When reading optical media, dmesg shows a message like one of the following:

[  115.013295] blk_update_request: I/O error, dev sr0, sector 343608 op 0x0:(READ) flags 0x80700 phys_seg 1 prio class 0


[   49.763459] blk_update_request: I/O error, dev sr0, sector 342768 op 0x0:(READ) flags 0x80700 phys_seg 1 prio class 0

Sometimes I'm able to read a ton of bytes, sometimes I'm not. After this happens whatever operation I try to do on the drive including eject just hangs. Any idea what's going on? The status LED for the SATA to USB cable becomes solid at this point. I can still see /dev/sr0, but if I run echo 1 > /sys/block/sr0/device/delete; echo "- - -" > /sys/class/scsi_host/host0/scan it doesn't come back.
I am supplying the drive with external power, so it's not being powered off of the 500mA of the Raspberry Pi. It's not making funny sounds that would be indicative of insufficient power when reading either.

Edit: it seems to work fine when I plug the power cable directly into a laptop, but if I put it through I microUSB to USB adapter it fails, could the adapter be giving enough resistence to go from enough power to not-enough power?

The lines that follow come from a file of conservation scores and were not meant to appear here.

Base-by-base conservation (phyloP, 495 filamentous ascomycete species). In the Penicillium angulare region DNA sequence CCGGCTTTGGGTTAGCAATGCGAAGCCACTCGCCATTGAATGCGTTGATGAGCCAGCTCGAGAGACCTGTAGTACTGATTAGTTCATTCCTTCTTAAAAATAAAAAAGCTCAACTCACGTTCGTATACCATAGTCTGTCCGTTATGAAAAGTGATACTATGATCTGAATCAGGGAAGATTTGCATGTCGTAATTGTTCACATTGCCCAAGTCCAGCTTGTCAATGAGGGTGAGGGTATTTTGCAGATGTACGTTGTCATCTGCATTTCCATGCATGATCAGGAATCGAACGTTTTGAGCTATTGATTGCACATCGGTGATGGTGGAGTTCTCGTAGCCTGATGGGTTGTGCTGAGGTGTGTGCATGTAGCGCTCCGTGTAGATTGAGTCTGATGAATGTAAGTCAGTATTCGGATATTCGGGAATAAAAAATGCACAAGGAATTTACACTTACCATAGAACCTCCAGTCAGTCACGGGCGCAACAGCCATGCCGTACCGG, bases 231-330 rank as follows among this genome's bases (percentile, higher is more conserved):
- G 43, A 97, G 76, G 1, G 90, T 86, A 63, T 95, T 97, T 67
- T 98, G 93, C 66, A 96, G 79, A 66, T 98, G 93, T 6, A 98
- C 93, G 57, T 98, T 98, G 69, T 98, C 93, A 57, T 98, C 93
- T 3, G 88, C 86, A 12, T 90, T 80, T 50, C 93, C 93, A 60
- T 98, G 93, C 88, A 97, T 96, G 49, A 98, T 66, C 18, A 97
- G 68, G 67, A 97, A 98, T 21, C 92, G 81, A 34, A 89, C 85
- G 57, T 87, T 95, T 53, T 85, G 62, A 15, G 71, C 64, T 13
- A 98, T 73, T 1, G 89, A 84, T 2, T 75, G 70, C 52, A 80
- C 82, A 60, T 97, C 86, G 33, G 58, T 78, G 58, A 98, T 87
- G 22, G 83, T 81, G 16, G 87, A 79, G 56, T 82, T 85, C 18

• At some point your description is strange. You say that you use an external power supply. But later you write about using a notebook as power source which clearly indicates that the USB drive is powered via USB. So taking both into account the external power cable is USB? Does this mean the USB CD drive has two USB cables, one for power and one for data or is it just an ordinary (illegal) Y- cable? If it is a Y cable it is not designed to be connected to two different power sources. Use an external powered USB hub.
    – Robert
    Nov 5, 2021 at 21:34
  • What I'm saying is that the DVD drive has two USB cables yes, one for data and one for power
    – 0x777C
    Nov 6, 2021 at 17:27

1 Answer 1


External CD/DVD drives are known for being power-hungry. It is often difficult to get them to work reliably from an USB power source. So yes, I would absolutely say that a small adapter can make the difference between a working drive and a failing one. Other factors may contribute, too: Length and quality of power cable, type and current rating of power supply, etc. What does the vendor recommend for this drive?

  • It's an internal drive, I'm just using adapters to make it work with the Raspberry Pi
    – 0x777C
    Nov 6, 2021 at 17:28
  • That's an unusual combination, an internal drive with two USB connectors. Normally, these would have an SATA connector. Does it have another connector as well (such as a round power-supply connector or a drive power connector)?
    – PMF
    Nov 7, 2021 at 7:22
  • The internal drive has a mini SATA connector, which I'm connecting to an adapter which provides split USB
    – 0x777C
    Nov 7, 2021 at 15:39

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